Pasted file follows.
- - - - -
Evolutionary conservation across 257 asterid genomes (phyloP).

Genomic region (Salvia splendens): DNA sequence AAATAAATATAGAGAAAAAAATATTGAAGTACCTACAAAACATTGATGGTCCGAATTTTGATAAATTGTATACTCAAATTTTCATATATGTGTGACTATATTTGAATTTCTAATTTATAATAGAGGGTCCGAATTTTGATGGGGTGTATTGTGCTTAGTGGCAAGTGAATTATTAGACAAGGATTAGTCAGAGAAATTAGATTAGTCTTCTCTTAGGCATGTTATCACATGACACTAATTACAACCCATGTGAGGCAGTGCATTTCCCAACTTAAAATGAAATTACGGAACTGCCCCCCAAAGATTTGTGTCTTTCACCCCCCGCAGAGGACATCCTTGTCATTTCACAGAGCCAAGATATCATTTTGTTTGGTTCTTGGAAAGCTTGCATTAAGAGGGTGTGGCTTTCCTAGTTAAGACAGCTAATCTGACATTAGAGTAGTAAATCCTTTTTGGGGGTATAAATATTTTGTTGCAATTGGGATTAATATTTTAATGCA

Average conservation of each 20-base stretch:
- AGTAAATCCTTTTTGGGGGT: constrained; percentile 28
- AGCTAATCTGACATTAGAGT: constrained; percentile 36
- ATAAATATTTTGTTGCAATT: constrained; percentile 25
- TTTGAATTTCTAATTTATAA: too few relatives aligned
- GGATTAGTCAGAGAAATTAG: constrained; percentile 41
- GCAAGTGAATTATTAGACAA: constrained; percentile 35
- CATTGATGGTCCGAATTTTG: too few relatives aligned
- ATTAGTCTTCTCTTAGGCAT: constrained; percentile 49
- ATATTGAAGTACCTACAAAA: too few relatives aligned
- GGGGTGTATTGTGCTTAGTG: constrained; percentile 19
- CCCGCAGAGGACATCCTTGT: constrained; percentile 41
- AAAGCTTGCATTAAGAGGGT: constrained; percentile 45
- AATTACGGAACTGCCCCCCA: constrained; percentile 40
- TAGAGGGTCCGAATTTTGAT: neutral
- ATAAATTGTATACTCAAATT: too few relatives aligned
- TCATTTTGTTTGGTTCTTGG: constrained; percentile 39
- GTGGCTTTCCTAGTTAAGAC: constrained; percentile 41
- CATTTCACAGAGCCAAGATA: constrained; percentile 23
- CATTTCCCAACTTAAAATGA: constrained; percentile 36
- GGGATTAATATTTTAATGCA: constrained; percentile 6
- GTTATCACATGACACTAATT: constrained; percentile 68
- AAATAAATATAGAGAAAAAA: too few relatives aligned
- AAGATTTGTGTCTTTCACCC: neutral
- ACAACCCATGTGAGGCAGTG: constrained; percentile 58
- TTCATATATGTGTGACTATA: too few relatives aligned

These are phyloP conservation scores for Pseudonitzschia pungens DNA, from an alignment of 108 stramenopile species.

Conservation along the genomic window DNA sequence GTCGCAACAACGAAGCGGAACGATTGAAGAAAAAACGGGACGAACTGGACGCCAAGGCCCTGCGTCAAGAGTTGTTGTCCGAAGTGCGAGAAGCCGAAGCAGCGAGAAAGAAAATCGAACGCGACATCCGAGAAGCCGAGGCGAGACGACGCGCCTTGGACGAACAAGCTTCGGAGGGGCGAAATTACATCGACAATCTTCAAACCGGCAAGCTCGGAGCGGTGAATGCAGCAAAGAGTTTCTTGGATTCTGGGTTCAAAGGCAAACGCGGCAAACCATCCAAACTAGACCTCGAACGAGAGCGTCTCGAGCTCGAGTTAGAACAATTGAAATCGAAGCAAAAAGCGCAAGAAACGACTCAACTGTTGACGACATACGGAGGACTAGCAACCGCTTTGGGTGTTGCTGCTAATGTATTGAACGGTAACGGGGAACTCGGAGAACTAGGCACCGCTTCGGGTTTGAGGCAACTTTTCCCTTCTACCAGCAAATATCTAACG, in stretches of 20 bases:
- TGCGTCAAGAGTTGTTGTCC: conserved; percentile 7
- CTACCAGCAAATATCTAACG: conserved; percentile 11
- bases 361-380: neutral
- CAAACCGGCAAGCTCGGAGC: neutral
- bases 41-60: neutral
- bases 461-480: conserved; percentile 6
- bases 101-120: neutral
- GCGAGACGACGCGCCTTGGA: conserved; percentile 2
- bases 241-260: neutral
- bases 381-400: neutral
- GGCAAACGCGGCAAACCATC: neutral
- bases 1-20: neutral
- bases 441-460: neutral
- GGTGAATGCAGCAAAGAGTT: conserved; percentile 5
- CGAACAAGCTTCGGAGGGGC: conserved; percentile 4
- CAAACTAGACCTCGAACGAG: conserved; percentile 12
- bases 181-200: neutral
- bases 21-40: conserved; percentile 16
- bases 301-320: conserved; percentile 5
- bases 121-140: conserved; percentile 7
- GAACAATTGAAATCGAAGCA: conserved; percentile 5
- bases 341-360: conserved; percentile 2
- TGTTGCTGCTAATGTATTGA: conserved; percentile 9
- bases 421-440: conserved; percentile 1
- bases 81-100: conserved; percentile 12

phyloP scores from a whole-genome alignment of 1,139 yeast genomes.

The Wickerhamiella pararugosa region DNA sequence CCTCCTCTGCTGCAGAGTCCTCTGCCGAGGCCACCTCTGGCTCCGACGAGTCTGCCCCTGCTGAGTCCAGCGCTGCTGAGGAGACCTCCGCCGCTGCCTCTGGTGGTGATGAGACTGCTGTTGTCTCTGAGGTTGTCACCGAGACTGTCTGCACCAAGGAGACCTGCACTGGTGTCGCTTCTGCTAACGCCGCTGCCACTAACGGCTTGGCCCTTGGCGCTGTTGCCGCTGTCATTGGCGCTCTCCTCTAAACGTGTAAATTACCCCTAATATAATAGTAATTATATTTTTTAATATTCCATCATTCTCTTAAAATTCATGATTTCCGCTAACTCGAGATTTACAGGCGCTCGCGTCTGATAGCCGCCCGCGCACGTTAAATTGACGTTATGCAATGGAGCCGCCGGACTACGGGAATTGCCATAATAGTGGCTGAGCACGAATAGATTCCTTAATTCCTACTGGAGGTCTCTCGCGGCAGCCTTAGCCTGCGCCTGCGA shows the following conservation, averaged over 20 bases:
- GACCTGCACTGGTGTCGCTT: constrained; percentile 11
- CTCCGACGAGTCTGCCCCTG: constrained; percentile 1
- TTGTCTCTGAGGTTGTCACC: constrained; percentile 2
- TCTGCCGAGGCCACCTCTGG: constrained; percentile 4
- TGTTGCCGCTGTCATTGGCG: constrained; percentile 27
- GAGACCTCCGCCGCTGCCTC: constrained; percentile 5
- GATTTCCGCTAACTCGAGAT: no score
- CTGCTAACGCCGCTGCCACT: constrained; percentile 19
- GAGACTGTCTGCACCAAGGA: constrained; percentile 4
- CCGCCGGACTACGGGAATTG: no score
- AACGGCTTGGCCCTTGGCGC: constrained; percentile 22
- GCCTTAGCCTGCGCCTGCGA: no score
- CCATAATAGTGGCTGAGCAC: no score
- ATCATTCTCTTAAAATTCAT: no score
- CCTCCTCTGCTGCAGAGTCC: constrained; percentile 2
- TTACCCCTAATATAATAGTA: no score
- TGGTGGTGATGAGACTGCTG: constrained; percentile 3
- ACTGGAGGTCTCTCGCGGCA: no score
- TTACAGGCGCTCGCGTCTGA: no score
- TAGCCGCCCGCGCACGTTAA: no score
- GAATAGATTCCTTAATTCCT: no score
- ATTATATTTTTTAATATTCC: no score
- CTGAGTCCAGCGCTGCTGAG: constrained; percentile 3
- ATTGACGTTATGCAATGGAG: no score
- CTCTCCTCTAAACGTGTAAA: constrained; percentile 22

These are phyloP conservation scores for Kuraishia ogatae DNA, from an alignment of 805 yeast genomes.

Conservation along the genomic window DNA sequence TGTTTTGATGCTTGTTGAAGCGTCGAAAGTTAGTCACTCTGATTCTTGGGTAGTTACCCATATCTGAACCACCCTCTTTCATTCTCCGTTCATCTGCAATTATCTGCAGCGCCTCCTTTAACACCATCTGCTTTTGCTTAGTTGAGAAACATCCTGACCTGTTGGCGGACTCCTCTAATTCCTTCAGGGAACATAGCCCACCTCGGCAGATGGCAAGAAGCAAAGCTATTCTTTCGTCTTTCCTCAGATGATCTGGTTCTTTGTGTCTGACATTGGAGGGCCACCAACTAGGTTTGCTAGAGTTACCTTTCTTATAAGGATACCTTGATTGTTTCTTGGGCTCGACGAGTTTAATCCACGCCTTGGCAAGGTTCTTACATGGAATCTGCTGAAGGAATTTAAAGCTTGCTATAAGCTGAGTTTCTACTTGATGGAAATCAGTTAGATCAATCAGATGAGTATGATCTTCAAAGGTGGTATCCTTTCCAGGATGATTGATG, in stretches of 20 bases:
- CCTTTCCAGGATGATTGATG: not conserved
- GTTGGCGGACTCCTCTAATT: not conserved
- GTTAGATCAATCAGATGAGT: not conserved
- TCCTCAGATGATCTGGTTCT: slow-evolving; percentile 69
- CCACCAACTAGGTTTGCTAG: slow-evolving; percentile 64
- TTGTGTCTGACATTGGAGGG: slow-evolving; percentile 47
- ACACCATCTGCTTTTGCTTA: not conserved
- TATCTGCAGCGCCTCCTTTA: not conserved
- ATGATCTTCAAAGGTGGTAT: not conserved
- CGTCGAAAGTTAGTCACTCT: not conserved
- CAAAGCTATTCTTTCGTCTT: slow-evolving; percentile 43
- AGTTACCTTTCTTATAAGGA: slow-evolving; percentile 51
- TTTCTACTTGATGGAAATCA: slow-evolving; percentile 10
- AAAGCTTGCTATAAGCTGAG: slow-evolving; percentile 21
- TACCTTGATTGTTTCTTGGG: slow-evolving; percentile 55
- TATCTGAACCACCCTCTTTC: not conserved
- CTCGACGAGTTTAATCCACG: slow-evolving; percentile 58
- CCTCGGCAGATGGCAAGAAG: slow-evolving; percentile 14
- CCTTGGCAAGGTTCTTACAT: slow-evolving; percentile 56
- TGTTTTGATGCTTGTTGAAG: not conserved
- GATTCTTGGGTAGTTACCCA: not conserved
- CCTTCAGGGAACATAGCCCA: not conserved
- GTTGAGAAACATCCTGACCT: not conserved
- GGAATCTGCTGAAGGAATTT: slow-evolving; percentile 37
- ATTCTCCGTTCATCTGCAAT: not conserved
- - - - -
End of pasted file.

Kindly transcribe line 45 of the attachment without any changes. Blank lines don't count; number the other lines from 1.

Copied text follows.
- CGAACAAGCTTCGGAGGGGC: conserved; percentile 4